What makes this Bildungsroman so remarkable, from a formal perspective, is its shifting center. As the novel progresses, Ludo grows in self-awareness and—despite his mother’s attempts to distract him—becomes further invested in his monomythic quest. This transformation is reinforced by the novel’s form itself. We begin with a genealogical inventory from Sibylla’s perspective, reaching back three generations. As the novel moves forward, it gradually shifts away from Sibylla’s point-of-view. Within the first third of the novel, Ludo’s voice emerges and begins to alternate with Sibylla’s. We are able to see this voice evolve, stylistically, syntactically, and emotionally—from the simple journal entry that begins: “My name is Ludo. I am 5 years and 267 days old,” to the more stylized and self-reflexive passages in the novel’s latter half. There is tangible evidence of Ludo’s growing awareness, and even moments where his intelligence appears to surpass his mother’s. By the end of the novel, Ludo’s voice has entirely supplanted hers—punctuating the reading experience with a sensation of loss, or amputation, which likely mirrors the formation of a sudden affective chasm between mother and son.

The extent to which we are able to observe Ludo’s psychological and intellectual development is largely a factor of the novel’s wildly heterogeneous discourse—which comprises Japanese logograms, mathematical equations, Icelandic, advertising rhetoric, transliterated subtitles, secondhand legends, and glosses of various other language sources which enter into and merge with Sibylla’s and Ludo’s perception. As with character dialogue throughout the novel, this language is undifferentiated from the surrounding text, suggesting the profound way in which these characters interact with and imbibe these created works—most notably, Kurosawa’s epic film, Seven Samurai, from which the novel derives its title and Ludo derives inspiration for his quest. Expansive digressions on language, film, science, and myth create a dense, polyvocal linguistic backdrop against which the characters’ limited social experience stands in stark relief. This allows DeWitt to invoke pathos through the simple repetition of various cathected words or phrases, such as “Sesame Street... was about the right level” or “A good samurai will parry the blow.” In short, DeWitt uses language not to paint, but rather to sculpt, employing a range of typographical methods—from capitalization and italics, to fragmentation and indentation—in order to foreground aspects of communication we ordinarily overlook in prose, such as: tone, parallelism and subordination, and even volume. And this is perhaps the most significant lesson DeWitt endeavors to teach us with her ingenious novel-cum-pedagogical disquisition: we have not, as yet, fully fathomed the semiotic potential of the medium.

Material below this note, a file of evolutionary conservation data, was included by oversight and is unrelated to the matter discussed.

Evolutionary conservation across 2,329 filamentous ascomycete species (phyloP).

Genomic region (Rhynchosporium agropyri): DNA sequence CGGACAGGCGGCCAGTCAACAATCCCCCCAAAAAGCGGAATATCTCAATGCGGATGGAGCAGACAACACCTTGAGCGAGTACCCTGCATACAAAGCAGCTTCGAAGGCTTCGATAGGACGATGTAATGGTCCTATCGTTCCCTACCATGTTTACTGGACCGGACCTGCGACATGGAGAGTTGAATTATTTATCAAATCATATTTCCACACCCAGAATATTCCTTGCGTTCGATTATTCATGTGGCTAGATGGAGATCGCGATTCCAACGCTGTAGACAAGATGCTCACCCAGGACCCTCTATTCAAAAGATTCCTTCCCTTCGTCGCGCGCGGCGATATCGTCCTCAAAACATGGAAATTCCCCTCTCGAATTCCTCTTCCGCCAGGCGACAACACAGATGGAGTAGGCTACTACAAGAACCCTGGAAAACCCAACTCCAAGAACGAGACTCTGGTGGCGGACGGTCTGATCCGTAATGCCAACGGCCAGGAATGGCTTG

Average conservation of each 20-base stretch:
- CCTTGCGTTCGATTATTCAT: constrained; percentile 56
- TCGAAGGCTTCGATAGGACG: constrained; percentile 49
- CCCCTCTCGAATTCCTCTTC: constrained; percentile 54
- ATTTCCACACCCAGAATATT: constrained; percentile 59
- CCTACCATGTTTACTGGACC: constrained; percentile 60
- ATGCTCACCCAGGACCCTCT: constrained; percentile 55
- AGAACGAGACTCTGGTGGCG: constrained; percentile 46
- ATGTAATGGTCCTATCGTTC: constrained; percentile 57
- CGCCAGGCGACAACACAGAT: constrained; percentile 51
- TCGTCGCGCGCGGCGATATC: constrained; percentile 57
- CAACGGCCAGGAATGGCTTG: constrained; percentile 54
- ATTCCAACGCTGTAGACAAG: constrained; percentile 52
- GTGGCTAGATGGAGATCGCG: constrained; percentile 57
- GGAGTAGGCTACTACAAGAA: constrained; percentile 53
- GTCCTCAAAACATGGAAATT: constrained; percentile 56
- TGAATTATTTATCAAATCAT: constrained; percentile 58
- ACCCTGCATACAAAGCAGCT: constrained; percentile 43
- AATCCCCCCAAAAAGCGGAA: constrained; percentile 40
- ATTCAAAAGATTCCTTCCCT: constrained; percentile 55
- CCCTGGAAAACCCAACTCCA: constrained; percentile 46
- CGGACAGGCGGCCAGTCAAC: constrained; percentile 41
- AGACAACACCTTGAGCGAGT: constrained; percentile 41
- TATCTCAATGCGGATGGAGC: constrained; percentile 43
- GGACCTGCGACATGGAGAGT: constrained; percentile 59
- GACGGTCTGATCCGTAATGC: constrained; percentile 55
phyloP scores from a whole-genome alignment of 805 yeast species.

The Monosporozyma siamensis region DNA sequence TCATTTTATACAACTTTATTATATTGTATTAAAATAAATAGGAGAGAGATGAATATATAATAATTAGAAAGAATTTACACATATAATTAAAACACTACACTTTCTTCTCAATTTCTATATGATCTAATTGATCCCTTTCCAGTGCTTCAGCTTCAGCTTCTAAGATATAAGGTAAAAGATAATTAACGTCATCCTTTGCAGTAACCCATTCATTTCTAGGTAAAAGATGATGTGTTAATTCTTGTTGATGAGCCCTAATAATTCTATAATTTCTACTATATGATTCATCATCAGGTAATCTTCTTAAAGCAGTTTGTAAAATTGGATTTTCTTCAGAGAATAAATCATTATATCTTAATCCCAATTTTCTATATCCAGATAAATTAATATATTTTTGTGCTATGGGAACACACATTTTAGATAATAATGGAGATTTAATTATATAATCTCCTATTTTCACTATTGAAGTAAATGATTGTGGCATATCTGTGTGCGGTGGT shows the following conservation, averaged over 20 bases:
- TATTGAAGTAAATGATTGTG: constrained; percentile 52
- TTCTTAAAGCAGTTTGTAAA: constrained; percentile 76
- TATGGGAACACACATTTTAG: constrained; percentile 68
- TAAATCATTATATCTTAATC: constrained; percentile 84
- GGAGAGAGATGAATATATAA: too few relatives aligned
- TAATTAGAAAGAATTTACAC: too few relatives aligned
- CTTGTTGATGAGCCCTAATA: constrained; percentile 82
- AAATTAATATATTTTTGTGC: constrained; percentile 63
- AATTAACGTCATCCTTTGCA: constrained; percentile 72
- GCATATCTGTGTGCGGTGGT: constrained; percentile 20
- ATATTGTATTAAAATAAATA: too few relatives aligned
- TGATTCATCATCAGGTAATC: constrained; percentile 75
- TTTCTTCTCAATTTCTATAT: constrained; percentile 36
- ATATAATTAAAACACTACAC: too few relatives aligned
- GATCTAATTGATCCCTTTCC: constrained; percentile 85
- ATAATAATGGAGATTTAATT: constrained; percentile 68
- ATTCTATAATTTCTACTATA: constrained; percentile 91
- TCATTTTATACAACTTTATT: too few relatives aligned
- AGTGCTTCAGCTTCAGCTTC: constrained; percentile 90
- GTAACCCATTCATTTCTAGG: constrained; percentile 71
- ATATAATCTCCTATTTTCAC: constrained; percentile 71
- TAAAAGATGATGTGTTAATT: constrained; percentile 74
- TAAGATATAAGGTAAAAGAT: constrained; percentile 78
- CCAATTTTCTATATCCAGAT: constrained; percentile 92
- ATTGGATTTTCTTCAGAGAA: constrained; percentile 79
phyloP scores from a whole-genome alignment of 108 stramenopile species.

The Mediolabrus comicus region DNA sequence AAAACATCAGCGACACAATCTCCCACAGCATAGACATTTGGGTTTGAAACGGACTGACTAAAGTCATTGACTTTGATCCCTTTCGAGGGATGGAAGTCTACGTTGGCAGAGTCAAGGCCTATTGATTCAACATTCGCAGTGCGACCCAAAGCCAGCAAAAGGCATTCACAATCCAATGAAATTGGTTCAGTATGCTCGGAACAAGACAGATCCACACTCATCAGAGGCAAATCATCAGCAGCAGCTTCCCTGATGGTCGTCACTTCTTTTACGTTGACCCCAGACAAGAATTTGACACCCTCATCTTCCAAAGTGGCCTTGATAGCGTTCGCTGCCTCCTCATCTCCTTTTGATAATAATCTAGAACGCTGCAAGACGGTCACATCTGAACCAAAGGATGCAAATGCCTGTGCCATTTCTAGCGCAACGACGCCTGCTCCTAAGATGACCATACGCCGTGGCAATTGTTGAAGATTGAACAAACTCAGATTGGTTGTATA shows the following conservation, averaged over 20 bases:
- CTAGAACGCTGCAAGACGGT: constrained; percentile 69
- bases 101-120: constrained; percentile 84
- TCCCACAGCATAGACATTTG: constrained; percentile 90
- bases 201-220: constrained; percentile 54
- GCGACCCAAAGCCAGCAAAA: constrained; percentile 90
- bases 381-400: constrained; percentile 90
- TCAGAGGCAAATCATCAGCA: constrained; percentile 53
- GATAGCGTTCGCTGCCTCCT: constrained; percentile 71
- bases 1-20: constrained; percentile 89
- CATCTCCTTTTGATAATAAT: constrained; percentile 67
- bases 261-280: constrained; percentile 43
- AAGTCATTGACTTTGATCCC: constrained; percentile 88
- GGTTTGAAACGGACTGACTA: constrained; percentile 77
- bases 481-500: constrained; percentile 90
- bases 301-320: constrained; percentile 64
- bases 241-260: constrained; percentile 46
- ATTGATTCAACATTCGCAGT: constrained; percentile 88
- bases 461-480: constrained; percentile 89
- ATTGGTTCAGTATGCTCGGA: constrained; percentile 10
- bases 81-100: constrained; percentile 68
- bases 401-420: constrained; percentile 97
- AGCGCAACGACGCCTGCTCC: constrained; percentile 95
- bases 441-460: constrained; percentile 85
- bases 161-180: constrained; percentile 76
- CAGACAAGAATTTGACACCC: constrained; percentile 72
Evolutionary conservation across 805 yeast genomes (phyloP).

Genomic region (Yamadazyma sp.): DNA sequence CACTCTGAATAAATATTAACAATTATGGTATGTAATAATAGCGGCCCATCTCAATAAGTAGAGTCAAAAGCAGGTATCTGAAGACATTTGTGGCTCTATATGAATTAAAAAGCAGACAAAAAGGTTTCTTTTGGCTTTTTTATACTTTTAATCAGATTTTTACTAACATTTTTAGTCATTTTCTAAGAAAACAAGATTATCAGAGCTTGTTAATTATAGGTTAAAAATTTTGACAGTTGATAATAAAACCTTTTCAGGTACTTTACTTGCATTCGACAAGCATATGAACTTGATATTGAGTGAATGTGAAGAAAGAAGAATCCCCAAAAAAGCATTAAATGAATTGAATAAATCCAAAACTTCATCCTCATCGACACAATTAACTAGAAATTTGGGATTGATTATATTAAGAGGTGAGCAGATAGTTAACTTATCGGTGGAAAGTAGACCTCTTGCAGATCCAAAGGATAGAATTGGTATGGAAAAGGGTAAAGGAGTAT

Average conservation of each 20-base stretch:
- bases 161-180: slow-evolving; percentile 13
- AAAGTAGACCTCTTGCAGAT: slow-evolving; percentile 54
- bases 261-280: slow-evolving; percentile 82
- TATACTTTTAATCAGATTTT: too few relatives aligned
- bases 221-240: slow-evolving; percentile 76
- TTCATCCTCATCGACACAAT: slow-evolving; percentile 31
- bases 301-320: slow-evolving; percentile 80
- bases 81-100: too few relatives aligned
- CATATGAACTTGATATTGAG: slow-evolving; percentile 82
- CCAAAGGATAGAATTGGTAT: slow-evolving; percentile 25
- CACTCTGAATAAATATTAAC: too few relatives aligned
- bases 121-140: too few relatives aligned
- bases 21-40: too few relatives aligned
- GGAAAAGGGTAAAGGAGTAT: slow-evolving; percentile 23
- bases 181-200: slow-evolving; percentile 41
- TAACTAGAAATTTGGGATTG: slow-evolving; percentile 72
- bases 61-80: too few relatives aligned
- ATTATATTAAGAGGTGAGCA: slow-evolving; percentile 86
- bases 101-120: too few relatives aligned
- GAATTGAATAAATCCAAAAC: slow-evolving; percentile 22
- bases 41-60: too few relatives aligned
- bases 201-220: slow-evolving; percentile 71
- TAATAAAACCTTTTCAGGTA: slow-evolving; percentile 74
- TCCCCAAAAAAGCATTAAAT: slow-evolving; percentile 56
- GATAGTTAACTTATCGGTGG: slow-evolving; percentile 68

Emily Alex is an editor with Noemi Press and the prose editor of Puerto del Sol. She teaches creative writing and composition at New Mexico State University, where she is an MFA candidate in fiction. Her writing has been published in The Offing, and is forthcoming in Denver Quarterly and The Collagist.